Why the Venture Capital Operating Company Exemption Matters (and how a Management Rights Letter helps)

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The Employee Retirement Income Security Act of 1974 (“ERISA”) is a federal law that regulates the investment and management of assets of employee benefit plans, such as 401(k) plans and pension plans. ERISA imposes strict “fiduciary” requirements for persons who manage and invest assets governed by ERISA (“Plan Assets”). If a venture capital fund (a “VC Fund”) raises capital from investors subject to ERISA (like pension funds, which are common investors for larger VC funds), the VC Fund will be considered a “fiduciary” and VC Fund assets will qualify as Plan Assets.

Generally, an entity is a VCOC if:

  1. on each measuring date, at least 50% of its assets are invested in venture capital investments or derivative investments and the entity has “management rights” (the “50% Test”); AND
  2. during the evaluation period, the entity actually exercises management rights (the “Management Test”).[1]

The 50% Test is straightforward. What this requires is that 50% of a VCOC’s investments be in qualifying investments— either venture capital investments or derivative investments—on the measuring dates.

As to the Management Test, a VCOC is considered to have management rights when it has direct contractual rights with an operating company “to substantially participate in, or substantially influence the management of, the operating company”.[2] The exercise of management rights must be done on an ongoing basis, beginning on the date of the first investment. It is important to note that the Management Test assesses the actual control exercised not the potential control given contractually.

The Department of Labor has provided guidance on specific contractual rights that establish management rights for purposes of determining whether an entity qualifies as a VCOC. A few examples of which are as follows:

  • The right to appoint one or more directors to the board of the operating company;[3]
  • The right to consult or approve operating budgets or capital budgets;
  • The right to consult or approve of the purchase or sale of major corporate assets;
  • The right to appoint a person to serve as the corporate officer of the operating company;[4]
  • The right to regularly informally consult with and advise the management team of the portfolio company;[5] and
  • The right to examine the books and records of a nonpublic operating company.[6]

The form NVCA Management Rights letter addresses these concerns by giving contractual management rights to investors based on the Department of Labor’s guidance above. The rights fall under two main categories: access to financials and control through corporate decision-making. Other rights that may aid a VC Fund in meeting the threshold of the Management Test to qualify under the VCOC exemption are:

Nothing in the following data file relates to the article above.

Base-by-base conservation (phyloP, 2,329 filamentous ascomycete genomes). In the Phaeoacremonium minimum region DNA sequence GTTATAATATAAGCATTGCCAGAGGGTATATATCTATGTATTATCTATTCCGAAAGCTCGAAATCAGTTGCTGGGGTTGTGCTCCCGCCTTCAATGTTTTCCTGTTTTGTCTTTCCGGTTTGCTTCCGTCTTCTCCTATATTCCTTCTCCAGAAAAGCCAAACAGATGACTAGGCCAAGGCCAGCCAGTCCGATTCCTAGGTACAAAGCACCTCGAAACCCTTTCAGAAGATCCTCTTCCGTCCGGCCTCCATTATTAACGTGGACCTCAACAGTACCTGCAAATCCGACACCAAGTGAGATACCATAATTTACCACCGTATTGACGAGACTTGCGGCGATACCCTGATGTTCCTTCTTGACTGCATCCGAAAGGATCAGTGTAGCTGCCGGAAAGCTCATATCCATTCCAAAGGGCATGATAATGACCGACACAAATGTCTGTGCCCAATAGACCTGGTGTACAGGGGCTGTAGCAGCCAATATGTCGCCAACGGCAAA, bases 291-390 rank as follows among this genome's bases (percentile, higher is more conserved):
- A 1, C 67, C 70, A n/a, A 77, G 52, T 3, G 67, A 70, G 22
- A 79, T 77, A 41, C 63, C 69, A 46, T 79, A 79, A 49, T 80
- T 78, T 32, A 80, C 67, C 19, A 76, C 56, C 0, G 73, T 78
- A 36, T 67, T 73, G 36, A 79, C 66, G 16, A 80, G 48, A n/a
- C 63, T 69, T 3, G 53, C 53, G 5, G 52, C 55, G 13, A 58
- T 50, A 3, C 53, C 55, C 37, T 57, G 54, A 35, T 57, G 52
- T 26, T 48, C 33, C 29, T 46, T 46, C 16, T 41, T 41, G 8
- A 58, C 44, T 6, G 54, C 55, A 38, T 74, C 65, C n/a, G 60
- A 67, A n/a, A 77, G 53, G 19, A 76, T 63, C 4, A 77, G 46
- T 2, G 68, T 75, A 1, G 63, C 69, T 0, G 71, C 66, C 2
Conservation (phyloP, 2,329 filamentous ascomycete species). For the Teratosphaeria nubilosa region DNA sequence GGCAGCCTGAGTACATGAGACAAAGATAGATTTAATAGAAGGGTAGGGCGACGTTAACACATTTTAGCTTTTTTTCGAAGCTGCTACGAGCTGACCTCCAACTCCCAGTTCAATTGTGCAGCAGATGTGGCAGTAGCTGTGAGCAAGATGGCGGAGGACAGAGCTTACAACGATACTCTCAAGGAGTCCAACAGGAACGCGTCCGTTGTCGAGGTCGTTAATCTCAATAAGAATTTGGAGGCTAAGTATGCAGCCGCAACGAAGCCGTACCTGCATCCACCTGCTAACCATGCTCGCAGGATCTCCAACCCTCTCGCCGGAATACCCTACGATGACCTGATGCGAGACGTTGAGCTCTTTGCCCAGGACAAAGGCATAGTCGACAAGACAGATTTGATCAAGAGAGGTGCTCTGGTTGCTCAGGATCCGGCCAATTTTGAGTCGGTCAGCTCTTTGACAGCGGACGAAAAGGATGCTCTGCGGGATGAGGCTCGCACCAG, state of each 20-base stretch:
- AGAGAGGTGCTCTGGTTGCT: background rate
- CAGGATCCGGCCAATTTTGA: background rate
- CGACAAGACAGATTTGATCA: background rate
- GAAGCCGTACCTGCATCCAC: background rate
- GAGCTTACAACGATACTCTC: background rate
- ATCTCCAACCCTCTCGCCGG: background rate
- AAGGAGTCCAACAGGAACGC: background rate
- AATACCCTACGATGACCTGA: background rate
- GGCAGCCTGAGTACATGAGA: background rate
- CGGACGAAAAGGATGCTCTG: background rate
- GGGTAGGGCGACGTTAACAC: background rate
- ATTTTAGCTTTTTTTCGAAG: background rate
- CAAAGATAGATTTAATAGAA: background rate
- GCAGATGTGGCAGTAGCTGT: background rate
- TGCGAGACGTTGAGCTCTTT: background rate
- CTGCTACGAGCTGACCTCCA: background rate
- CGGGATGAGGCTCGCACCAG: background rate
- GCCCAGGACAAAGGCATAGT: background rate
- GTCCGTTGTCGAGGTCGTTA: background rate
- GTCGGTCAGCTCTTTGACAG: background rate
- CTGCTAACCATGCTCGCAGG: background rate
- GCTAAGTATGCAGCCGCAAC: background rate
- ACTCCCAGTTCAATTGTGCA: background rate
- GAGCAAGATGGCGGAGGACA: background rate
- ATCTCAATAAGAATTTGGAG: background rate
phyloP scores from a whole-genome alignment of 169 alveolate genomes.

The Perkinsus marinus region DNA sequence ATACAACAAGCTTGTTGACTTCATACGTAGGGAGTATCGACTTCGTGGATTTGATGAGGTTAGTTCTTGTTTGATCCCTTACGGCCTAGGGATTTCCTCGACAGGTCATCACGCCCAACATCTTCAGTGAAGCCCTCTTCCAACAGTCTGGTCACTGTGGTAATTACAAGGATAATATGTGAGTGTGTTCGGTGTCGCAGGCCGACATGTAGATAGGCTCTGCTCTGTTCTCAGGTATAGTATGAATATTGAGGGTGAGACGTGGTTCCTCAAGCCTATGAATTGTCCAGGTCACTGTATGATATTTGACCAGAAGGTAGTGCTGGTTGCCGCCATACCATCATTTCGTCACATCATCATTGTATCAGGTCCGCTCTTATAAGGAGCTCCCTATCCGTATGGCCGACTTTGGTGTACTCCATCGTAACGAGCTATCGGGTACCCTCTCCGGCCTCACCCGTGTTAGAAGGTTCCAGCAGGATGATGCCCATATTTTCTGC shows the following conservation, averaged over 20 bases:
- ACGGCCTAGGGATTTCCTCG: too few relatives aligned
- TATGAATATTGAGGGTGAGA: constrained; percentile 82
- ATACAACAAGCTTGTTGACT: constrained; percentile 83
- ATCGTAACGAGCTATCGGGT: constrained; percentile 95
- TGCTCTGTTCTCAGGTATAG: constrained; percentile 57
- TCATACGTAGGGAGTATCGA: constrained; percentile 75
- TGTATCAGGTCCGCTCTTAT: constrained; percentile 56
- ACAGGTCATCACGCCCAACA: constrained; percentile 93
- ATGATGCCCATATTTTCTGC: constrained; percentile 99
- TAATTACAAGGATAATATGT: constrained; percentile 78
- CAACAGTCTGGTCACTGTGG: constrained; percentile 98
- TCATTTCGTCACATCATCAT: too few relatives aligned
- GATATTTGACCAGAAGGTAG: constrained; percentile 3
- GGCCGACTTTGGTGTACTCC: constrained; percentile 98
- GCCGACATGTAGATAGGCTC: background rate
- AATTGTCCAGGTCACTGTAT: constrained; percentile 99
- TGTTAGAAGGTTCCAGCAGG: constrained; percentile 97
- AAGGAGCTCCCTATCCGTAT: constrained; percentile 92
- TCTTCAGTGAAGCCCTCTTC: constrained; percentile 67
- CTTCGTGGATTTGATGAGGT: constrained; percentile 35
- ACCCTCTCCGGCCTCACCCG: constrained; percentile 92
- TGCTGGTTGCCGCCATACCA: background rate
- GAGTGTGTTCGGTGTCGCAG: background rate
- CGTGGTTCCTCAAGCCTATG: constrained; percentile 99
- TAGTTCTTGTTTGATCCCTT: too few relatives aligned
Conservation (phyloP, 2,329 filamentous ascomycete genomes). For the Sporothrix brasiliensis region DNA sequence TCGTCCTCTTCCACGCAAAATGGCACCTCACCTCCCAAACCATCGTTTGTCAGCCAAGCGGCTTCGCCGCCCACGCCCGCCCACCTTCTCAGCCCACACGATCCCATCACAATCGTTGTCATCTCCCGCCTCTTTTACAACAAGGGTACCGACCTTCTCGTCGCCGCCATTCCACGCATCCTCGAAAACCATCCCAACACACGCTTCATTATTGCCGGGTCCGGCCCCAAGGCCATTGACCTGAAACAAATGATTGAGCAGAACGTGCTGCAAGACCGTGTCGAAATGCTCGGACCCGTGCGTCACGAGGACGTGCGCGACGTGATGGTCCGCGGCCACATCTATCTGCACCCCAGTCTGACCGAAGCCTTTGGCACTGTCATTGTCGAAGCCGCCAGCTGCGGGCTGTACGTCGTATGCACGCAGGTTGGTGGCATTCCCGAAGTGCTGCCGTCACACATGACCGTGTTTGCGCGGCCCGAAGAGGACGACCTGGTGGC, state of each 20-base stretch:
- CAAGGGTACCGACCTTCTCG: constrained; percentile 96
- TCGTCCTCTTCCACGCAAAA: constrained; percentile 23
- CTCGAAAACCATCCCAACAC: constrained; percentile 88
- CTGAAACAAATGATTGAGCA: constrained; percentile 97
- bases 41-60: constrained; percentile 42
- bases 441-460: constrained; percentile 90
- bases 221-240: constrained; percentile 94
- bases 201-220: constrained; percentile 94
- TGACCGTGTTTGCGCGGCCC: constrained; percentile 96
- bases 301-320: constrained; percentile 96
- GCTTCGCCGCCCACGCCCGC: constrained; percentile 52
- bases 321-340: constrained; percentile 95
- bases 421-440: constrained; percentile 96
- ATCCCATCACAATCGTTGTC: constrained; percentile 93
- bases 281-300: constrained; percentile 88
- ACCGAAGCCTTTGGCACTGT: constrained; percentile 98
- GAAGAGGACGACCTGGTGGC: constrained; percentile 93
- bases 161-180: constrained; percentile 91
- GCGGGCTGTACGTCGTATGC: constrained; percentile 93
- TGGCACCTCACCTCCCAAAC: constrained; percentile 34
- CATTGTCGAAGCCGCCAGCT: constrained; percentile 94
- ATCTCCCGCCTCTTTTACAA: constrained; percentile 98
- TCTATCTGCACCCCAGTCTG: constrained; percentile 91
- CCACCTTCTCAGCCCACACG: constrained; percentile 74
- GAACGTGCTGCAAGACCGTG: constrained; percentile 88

• The right to receive quarterly and annual financial statements of the portfolio company, including the annual auditor’s report; and
  • The right to receive copies of all documents, reports, financial data, and other information that the VC Fund may reasonably request.

A VC Fund that aims to qualify as a VCOC should be aware of the following potential issues:

  • First Qualifying Investment: VC Funds cannot qualify as a VCOC prior to making its first qualifying investment with the appropriate amount of management rights. Moreover, if a VC Fund makes a non-qualifying investment prior to a qualified investment, it can never qualify as a VCOC.
  • Shared Management Rights: Contractual management rights shared with other investors will not count as management rights.
  • SPACs or SPVs: Management rights held by the holding company of the operating company are not considered management rights.

In conclusion, if a VC fund plans to take money from an employee benefit fund and does not want to be subject to ERISA, it is imperative to always obtain a management rights letter that provides opportunities to exercise control and actually exercise those rights during the annual valuation period. Doing so and keeping with the 50% rule will help to ensure VCOC status, and steer clear of ERISA imposed duties.

[1] 29 CFR 2510.3-101(d)(1).

[2] 29 C.F.R. § 2510.3-101(d)(3)(ii).

[3] 1995 WL 289834

[4] 1989 WL 206406

[5] 1995 WL 289834

[6] 1989 WL 206406

About the Author
Kevin Vela

Kevin is the managing partner at Vela Wood. He focuses his practice in the areas of venture financing, M&A, fund representation, and gaming law.

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